… and five of the best places to do New Year

The one for… Retro raving

The Blitz Party: NYE Special, London

Dust off your tea dress and bring out the braces for this WWII-style party in a realistic air-raid shelter, complete with hurricane lamps and blackout curtains (nothing says ‘party' like sandbags). This retro party is perfect for those who want to shy away from the upcoming year, as the cocktails, 40s tunes and general vintage merriment make it easy to forget what era we're actually in. Jäger bombs away.

The one for… Getting away from it all


Erosantorini Hotel, Santorini

Want to start the New Year calm and relaxed? Go off grid with the New Year's Package at this luxury retreat on Santorini, which consists of just eight suites. Welcome in the New Year while soaking in your own outdoor Jacuzzi, then get cosy by the floating fireplace in your room.


The one for… Bringing in the New Year with a bang

Fireworks in Reykjavík

Head up Oskjuhlio Hill, the dome-shaped landmark that's considered the best place to see the abundance of fireworks that erupt in the city on NYE. Book your spot with Gray Line Iceland for pick up and drop off, and entry to the Observation Deck of the hilltop watertanks, plus a glass of sparkling wine.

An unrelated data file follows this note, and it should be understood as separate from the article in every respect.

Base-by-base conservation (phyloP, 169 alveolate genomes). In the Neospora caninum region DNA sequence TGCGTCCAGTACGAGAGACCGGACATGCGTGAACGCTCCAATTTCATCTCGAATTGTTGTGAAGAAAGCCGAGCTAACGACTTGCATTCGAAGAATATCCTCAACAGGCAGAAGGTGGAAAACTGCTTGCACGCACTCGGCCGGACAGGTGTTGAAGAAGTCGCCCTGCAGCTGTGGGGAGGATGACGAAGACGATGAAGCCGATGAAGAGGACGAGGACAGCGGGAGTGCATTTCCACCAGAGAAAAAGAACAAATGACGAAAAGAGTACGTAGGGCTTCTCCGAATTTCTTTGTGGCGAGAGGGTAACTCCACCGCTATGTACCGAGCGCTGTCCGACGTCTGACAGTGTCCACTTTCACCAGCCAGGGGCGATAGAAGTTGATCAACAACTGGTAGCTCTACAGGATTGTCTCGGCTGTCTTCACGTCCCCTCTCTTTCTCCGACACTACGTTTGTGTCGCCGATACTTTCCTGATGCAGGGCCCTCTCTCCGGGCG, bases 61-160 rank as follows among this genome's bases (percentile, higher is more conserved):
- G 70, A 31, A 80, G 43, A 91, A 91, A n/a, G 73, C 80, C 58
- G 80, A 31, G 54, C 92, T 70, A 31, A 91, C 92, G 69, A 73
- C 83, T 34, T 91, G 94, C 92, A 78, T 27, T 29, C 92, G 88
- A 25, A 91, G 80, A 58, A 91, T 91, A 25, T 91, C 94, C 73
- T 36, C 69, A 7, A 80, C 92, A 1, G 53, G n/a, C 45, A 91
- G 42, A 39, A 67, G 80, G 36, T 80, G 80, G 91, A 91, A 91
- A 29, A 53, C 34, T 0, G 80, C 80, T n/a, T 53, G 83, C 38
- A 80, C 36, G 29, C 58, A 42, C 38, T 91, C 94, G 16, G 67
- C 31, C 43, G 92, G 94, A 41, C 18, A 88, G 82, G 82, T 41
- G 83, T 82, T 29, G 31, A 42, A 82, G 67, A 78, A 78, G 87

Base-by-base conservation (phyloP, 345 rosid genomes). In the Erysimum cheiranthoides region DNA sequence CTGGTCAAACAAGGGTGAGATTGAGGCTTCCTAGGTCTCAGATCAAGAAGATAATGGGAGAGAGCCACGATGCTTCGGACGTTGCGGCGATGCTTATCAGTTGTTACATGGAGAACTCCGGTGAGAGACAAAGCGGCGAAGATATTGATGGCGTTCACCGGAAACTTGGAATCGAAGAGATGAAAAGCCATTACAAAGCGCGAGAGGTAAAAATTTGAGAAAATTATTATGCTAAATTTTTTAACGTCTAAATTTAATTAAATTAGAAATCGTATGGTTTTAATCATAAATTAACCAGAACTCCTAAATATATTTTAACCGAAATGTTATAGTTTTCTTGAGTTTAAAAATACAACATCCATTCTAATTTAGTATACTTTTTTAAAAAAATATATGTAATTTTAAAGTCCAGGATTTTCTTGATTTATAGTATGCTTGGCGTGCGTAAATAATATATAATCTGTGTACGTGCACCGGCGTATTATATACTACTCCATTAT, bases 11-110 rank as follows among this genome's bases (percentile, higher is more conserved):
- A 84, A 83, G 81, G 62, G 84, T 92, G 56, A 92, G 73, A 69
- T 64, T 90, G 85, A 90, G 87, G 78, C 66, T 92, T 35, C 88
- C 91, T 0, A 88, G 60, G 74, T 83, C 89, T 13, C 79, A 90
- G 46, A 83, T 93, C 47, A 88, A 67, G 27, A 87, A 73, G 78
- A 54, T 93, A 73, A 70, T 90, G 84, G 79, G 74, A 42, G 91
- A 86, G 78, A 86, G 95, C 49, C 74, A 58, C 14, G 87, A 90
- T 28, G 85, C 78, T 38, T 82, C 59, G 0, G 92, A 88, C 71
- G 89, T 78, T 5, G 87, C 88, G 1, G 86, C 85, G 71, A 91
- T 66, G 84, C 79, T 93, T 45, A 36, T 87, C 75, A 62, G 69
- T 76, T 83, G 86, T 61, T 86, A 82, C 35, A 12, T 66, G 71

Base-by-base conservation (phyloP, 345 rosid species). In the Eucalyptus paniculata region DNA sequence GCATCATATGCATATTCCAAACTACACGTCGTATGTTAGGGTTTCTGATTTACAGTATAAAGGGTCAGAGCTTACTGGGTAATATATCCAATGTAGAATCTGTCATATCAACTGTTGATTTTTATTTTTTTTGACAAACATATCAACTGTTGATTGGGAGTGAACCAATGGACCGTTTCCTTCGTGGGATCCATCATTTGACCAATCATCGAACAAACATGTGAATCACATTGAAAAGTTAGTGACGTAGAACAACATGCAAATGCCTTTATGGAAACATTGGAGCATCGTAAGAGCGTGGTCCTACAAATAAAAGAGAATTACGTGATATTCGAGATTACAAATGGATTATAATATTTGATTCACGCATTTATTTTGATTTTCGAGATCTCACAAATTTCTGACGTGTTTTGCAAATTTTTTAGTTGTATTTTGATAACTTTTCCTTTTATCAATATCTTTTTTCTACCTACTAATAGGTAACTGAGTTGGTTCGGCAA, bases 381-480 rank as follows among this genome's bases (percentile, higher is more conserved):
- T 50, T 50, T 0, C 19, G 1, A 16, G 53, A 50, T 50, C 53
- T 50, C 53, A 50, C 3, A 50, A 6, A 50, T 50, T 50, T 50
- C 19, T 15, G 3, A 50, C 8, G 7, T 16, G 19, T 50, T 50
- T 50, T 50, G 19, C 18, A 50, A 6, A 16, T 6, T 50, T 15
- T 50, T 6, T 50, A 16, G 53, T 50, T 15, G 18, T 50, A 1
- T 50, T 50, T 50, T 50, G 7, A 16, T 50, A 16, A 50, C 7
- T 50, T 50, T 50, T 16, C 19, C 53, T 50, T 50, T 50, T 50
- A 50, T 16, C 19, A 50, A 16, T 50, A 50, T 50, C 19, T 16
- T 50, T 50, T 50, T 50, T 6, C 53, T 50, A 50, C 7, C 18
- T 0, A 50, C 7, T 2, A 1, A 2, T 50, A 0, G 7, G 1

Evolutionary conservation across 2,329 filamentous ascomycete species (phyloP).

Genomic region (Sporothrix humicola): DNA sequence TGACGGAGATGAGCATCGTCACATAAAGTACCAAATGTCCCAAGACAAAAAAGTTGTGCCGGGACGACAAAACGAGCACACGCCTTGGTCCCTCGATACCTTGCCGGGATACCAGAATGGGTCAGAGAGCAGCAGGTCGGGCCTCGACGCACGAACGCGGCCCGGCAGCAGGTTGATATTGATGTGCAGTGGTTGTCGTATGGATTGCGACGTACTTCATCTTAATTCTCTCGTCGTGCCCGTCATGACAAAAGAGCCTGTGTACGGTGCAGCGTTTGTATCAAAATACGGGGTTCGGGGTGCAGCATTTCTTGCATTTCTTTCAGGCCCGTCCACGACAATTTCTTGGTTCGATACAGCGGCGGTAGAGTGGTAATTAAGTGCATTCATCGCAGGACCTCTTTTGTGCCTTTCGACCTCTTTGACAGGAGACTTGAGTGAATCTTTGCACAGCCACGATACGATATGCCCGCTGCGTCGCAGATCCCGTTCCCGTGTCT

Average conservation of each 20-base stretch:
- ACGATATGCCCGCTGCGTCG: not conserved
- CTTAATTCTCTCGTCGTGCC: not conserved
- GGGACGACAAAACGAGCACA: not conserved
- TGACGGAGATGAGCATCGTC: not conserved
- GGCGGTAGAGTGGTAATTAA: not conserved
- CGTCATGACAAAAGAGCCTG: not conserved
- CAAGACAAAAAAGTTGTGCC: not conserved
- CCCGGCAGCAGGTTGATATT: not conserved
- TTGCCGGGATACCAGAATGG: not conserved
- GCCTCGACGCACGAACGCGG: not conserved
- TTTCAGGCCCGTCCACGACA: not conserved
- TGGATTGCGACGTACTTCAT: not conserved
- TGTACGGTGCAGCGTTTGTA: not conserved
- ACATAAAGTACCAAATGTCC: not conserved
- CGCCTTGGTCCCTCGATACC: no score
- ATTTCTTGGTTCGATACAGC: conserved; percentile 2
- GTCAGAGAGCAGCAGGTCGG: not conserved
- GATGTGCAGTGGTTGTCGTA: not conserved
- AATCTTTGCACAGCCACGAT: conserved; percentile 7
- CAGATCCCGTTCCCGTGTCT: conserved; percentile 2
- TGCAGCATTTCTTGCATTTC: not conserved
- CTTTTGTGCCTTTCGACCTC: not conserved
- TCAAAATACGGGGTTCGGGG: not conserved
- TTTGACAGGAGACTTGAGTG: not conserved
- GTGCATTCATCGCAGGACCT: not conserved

The one for… Dancing in the street

New Year's Eve Trail, Vienna

While some fancy folk might be bouncing around in ballgowns in the Hofburg Ballroom, the real revelry takes place in the streets. From 2pm, head out on the New Year's Eve Trail, which weaves through the old city. You'll find everything from punch to music concerts, topped off by impressive fireworks in City Hall Square. At midnight, grab a partner as the crowds waltz in the street.

The one for… A musical New Year

TIKTAK New Year's Eve, Amsterdam

Ring in the New Year while your ears are ringing with some banging tunes. There's a grand old line-up of popular Dutch DJs at this electronic music festival at AFAS Live. Even if you don't know who Broederliefde or Lil Kleine are (us neither), judging by previous events, this is the place to be come midnight..